Build Your Small Business Marketing Strategy

by | Sep 24, 2021

In an earlier blog post, we discussed the importance of developing a small business marketing strategy and gave you a few examples of what that strategy might look like. Hopefully, you’re ready to dive in and build a strategy for your small business’s marketing.

Holistic strategy involves taking a deep dive into your business from its purpose to its brand story. While digging into every facet of a marketing strategy is too big a topic for this article (we developed a whole online course on it), here are three foundational areas to help make your strategy more customized and successful. 

1. Who you are as a company

2. Your marketing goals

3. Your target audiences

Who You Are As a Company: Define Your “Why”

Your company’s “why” is foundational to all else. It’s the reason and purpose behind your company’s existence and is often labeled as your company’s mission and vision.

We recommend boiling your why down to a single statement. Please don’t create the corporate mumbo-jumbo mission statements that so often get posted on corporate office signs. While good, that type of mission statement doesn’t provoke the customer loyalty that creates a brand.

What you need is the WHY behind the existence of your company, the purpose of your company. Or, the real, good, and tangible change you want to achieve in the lives of your clients.  It can be as simple as, “We value ____, so we create _____ by doing ____.”

Patagonia is one of my favorite examples of a company that clearly markets and develops products from their “why.” According to their website, their “why” is “We’re in business to save our home planet.” Their clear environmental mission has earned the company a large following. Even people who’ve probably never hiked a mountain will wear the Patagonia brand because they believe in Patagonia’s WHY.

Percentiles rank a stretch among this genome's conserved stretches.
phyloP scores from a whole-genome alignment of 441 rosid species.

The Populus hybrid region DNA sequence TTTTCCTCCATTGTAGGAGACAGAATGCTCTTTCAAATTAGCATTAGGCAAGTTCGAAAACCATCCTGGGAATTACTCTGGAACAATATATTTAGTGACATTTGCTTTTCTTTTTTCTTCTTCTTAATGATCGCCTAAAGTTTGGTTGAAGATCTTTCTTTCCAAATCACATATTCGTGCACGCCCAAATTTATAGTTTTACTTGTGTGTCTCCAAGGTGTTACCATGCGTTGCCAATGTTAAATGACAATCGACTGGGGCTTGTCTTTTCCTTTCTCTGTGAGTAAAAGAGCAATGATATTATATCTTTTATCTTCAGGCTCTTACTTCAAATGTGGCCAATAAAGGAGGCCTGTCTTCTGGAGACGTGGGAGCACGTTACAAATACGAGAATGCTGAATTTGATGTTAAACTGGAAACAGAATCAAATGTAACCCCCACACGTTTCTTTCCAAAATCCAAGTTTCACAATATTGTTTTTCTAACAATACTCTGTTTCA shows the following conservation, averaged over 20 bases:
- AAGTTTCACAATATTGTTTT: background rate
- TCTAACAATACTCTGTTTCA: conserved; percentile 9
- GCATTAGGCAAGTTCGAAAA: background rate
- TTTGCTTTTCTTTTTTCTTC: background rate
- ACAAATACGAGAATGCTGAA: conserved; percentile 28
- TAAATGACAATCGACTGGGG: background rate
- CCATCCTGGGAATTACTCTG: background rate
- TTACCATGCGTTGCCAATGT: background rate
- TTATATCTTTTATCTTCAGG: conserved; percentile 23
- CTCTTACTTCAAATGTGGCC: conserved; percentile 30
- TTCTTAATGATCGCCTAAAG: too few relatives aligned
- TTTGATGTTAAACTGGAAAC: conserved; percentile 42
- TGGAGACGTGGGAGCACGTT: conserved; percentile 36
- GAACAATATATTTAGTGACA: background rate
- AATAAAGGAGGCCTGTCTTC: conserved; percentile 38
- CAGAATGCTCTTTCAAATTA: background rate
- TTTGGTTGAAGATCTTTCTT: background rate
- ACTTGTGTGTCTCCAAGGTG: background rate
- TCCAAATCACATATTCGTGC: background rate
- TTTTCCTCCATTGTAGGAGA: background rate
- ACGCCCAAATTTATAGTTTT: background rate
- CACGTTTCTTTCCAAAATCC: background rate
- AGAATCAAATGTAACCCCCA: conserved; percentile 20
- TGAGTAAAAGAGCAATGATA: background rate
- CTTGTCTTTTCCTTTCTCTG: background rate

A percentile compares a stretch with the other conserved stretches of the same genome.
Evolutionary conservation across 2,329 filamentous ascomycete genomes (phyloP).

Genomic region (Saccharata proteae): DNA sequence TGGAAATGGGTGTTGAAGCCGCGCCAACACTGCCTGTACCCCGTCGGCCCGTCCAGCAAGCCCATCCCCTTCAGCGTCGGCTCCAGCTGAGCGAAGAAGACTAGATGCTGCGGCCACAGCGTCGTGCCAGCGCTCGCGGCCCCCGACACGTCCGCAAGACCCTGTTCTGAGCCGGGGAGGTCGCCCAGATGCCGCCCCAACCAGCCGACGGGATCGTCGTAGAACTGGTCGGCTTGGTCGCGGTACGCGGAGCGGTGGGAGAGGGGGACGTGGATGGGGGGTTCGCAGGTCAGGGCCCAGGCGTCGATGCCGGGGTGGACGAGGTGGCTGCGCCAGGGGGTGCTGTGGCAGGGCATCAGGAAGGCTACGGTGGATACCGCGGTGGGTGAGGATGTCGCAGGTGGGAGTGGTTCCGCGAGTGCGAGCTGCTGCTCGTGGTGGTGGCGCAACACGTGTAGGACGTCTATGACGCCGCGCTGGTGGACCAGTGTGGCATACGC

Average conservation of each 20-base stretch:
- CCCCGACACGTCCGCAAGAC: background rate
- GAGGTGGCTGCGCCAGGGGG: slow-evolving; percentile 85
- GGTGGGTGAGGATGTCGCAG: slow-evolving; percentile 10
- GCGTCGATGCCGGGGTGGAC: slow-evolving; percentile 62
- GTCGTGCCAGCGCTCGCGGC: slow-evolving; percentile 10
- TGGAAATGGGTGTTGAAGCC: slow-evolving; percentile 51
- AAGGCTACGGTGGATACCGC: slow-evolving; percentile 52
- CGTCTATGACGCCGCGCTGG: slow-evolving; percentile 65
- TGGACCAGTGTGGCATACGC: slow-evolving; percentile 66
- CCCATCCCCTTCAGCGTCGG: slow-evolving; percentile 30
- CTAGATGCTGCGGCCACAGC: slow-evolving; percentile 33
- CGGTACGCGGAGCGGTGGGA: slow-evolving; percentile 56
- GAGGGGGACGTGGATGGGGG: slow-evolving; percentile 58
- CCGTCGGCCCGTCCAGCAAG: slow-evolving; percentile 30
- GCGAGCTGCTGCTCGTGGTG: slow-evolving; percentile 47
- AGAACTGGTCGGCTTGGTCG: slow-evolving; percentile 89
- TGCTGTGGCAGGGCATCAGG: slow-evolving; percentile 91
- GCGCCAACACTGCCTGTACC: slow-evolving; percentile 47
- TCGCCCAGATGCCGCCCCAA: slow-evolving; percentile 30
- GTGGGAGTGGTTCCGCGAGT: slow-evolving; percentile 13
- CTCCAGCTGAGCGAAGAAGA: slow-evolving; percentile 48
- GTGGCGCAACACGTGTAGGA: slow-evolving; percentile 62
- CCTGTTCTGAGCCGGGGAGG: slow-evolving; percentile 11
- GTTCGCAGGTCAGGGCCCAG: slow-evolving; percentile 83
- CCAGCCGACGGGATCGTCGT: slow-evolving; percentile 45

In his book Start with Why, Simon Sinek champions the concept of defining your company’s why. He writes, “When a company clearly communicates their WHY, what they believe, and we believe what they believe, then we will sometimes go to extraordinary lengths to include those products or brands in our lives.”

Don’t you want the type of customer who will “go to extraordinary lengths” to be your customer?

Your Small Business Marketing Goals: Make Them SMART

“SMART” is an acronym that stands for Specific, Measurable, Achievable, Realistic, and Timely. SMART goals are not overly complicated to create and go a long way to ensuring the success of your small business’s marketing strategy.

  • Specific: Your goal needs to be well defined and clear so it’s obvious when it’s complete.
  • Measurable: Your goal needs to have at least one metric you can use to track your progress toward your goal.
  • Achievable: Your goal needs to be something that your business can realistically accomplish in a definite timeline (see “Timely”).
  • Relevant: Your goal needs to be beneficial to the purpose or mission of your business.
  • Timely: Your goal needs a specific timeline for completion. Strategic goals typically range from 3-12 months.

For a more in-depth explanation, check out this article on SMART Goals by Atlassian.

SMART Goal Examples

Here are examples of SMART goals for a small business marketing strategy: